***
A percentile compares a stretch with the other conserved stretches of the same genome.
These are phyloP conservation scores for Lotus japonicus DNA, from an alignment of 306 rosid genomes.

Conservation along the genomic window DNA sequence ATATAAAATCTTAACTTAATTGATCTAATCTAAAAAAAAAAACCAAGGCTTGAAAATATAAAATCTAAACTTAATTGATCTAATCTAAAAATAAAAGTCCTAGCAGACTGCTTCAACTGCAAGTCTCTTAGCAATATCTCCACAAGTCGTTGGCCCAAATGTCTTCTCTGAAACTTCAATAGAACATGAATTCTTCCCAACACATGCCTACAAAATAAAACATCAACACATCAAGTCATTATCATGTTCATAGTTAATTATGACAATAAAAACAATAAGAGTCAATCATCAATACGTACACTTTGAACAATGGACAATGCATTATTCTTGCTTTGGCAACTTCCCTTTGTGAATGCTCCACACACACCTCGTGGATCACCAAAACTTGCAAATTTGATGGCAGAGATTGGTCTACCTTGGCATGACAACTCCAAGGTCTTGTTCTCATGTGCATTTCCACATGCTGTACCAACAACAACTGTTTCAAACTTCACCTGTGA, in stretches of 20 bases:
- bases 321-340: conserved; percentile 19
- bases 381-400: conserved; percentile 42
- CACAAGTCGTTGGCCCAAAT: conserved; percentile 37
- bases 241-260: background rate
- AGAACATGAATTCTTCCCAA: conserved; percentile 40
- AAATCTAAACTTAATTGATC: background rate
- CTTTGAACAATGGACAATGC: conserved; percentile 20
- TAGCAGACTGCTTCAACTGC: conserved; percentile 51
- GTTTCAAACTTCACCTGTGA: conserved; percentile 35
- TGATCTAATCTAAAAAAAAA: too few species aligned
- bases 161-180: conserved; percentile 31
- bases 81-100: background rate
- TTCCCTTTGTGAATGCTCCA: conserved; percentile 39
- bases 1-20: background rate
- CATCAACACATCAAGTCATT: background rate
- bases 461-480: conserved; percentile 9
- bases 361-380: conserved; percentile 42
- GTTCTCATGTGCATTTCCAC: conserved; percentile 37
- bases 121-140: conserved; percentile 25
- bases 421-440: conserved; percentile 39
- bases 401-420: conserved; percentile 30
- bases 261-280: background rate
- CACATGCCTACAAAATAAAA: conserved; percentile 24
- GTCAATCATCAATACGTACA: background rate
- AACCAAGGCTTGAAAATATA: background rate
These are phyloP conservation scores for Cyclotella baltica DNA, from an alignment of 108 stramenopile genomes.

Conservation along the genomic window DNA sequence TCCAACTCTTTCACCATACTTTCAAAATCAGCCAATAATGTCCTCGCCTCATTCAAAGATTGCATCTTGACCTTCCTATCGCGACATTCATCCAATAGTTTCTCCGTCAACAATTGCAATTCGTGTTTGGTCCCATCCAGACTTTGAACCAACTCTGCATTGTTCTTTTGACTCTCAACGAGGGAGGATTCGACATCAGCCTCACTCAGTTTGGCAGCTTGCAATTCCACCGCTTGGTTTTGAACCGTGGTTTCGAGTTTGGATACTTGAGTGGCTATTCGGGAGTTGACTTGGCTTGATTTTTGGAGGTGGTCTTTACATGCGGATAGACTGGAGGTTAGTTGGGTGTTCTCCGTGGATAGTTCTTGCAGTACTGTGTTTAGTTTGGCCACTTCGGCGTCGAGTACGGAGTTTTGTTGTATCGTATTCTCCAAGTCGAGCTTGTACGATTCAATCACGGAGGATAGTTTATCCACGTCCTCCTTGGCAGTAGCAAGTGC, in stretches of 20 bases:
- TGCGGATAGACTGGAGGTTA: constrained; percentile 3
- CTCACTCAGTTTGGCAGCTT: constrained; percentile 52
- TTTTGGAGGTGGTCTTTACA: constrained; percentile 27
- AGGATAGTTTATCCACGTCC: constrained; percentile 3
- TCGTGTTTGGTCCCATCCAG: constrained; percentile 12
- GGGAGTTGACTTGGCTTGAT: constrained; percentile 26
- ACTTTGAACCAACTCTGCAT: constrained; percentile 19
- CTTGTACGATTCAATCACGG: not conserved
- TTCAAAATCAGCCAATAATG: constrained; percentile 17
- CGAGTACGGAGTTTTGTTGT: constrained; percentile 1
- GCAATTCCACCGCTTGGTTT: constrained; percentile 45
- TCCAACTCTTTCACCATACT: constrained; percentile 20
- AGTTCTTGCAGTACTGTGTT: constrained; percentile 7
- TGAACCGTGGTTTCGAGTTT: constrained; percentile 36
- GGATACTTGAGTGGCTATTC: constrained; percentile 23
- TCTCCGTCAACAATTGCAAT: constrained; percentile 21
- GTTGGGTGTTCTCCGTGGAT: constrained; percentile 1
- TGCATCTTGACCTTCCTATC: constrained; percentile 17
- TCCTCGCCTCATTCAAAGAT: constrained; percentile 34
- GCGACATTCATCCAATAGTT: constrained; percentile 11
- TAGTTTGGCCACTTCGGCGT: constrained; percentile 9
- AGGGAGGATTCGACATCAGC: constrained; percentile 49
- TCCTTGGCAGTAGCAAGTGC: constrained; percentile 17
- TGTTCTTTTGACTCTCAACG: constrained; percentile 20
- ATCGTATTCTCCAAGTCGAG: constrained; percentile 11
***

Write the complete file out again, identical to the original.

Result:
A percentile compares a stretch with the other conserved stretches of the same genome.
These are phyloP conservation scores for Lotus japonicus DNA, from an alignment of 306 rosid genomes.

Conservation along the genomic window DNA sequence ATATAAAATCTTAACTTAATTGATCTAATCTAAAAAAAAAAACCAAGGCTTGAAAATATAAAATCTAAACTTAATTGATCTAATCTAAAAATAAAAGTCCTAGCAGACTGCTTCAACTGCAAGTCTCTTAGCAATATCTCCACAAGTCGTTGGCCCAAATGTCTTCTCTGAAACTTCAATAGAACATGAATTCTTCCCAACACATGCCTACAAAATAAAACATCAACACATCAAGTCATTATCATGTTCATAGTTAATTATGACAATAAAAACAATAAGAGTCAATCATCAATACGTACACTTTGAACAATGGACAATGCATTATTCTTGCTTTGGCAACTTCCCTTTGTGAATGCTCCACACACACCTCGTGGATCACCAAAACTTGCAAATTTGATGGCAGAGATTGGTCTACCTTGGCATGACAACTCCAAGGTCTTGTTCTCATGTGCATTTCCACATGCTGTACCAACAACAACTGTTTCAAACTTCACCTGTGA, in stretches of 20 bases:
- bases 321-340: conserved; percentile 19
- bases 381-400: conserved; percentile 42
- CACAAGTCGTTGGCCCAAAT: conserved; percentile 37
- bases 241-260: background rate
- AGAACATGAATTCTTCCCAA: conserved; percentile 40
- AAATCTAAACTTAATTGATC: background rate
- CTTTGAACAATGGACAATGC: conserved; percentile 20
- TAGCAGACTGCTTCAACTGC: conserved; percentile 51
- GTTTCAAACTTCACCTGTGA: conserved; percentile 35
- TGATCTAATCTAAAAAAAAA: too few species aligned
- bases 161-180: conserved; percentile 31
- bases 81-100: background rate
- TTCCCTTTGTGAATGCTCCA: conserved; percentile 39
- bases 1-20: background rate
- CATCAACACATCAAGTCATT: background rate
- bases 461-480: conserved; percentile 9
- bases 361-380: conserved; percentile 42
- GTTCTCATGTGCATTTCCAC: conserved; percentile 37
- bases 121-140: conserved; percentile 25
- bases 421-440: conserved; percentile 39
- bases 401-420: conserved; percentile 30
- bases 261-280: background rate
- CACATGCCTACAAAATAAAA: conserved; percentile 24
- GTCAATCATCAATACGTACA: background rate
- AACCAAGGCTTGAAAATATA: background rate
These are phyloP conservation scores for Cyclotella baltica DNA, from an alignment of 108 stramenopile genomes.

Conservation along the genomic window DNA sequence TCCAACTCTTTCACCATACTTTCAAAATCAGCCAATAATGTCCTCGCCTCATTCAAAGATTGCATCTTGACCTTCCTATCGCGACATTCATCCAATAGTTTCTCCGTCAACAATTGCAATTCGTGTTTGGTCCCATCCAGACTTTGAACCAACTCTGCATTGTTCTTTTGACTCTCAACGAGGGAGGATTCGACATCAGCCTCACTCAGTTTGGCAGCTTGCAATTCCACCGCTTGGTTTTGAACCGTGGTTTCGAGTTTGGATACTTGAGTGGCTATTCGGGAGTTGACTTGGCTTGATTTTTGGAGGTGGTCTTTACATGCGGATAGACTGGAGGTTAGTTGGGTGTTCTCCGTGGATAGTTCTTGCAGTACTGTGTTTAGTTTGGCCACTTCGGCGTCGAGTACGGAGTTTTGTTGTATCGTATTCTCCAAGTCGAGCTTGTACGATTCAATCACGGAGGATAGTTTATCCACGTCCTCCTTGGCAGTAGCAAGTGC, in stretches of 20 bases:
- TGCGGATAGACTGGAGGTTA: constrained; percentile 3
- CTCACTCAGTTTGGCAGCTT: constrained; percentile 52
- TTTTGGAGGTGGTCTTTACA: constrained; percentile 27
- AGGATAGTTTATCCACGTCC: constrained; percentile 3
- TCGTGTTTGGTCCCATCCAG: constrained; percentile 12
- GGGAGTTGACTTGGCTTGAT: constrained; percentile 26
- ACTTTGAACCAACTCTGCAT: constrained; percentile 19
- CTTGTACGATTCAATCACGG: not conserved
- TTCAAAATCAGCCAATAATG: constrained; percentile 17
- CGAGTACGGAGTTTTGTTGT: constrained; percentile 1
- GCAATTCCACCGCTTGGTTT: constrained; percentile 45
- TCCAACTCTTTCACCATACT: constrained; percentile 20
- AGTTCTTGCAGTACTGTGTT: constrained; percentile 7
- TGAACCGTGGTTTCGAGTTT: constrained; percentile 36
- GGATACTTGAGTGGCTATTC: constrained; percentile 23
- TCTCCGTCAACAATTGCAAT: constrained; percentile 21
- GTTGGGTGTTCTCCGTGGAT: constrained; percentile 1
- TGCATCTTGACCTTCCTATC: constrained; percentile 17
- TCCTCGCCTCATTCAAAGAT: constrained; percentile 34
- GCGACATTCATCCAATAGTT: constrained; percentile 11
- TAGTTTGGCCACTTCGGCGT: constrained; percentile 9
- AGGGAGGATTCGACATCAGC: constrained; percentile 49
- TCCTTGGCAGTAGCAAGTGC: constrained; percentile 17
- TGTTCTTTTGACTCTCAACG: constrained; percentile 20
- ATCGTATTCTCCAAGTCGAG: constrained; percentile 11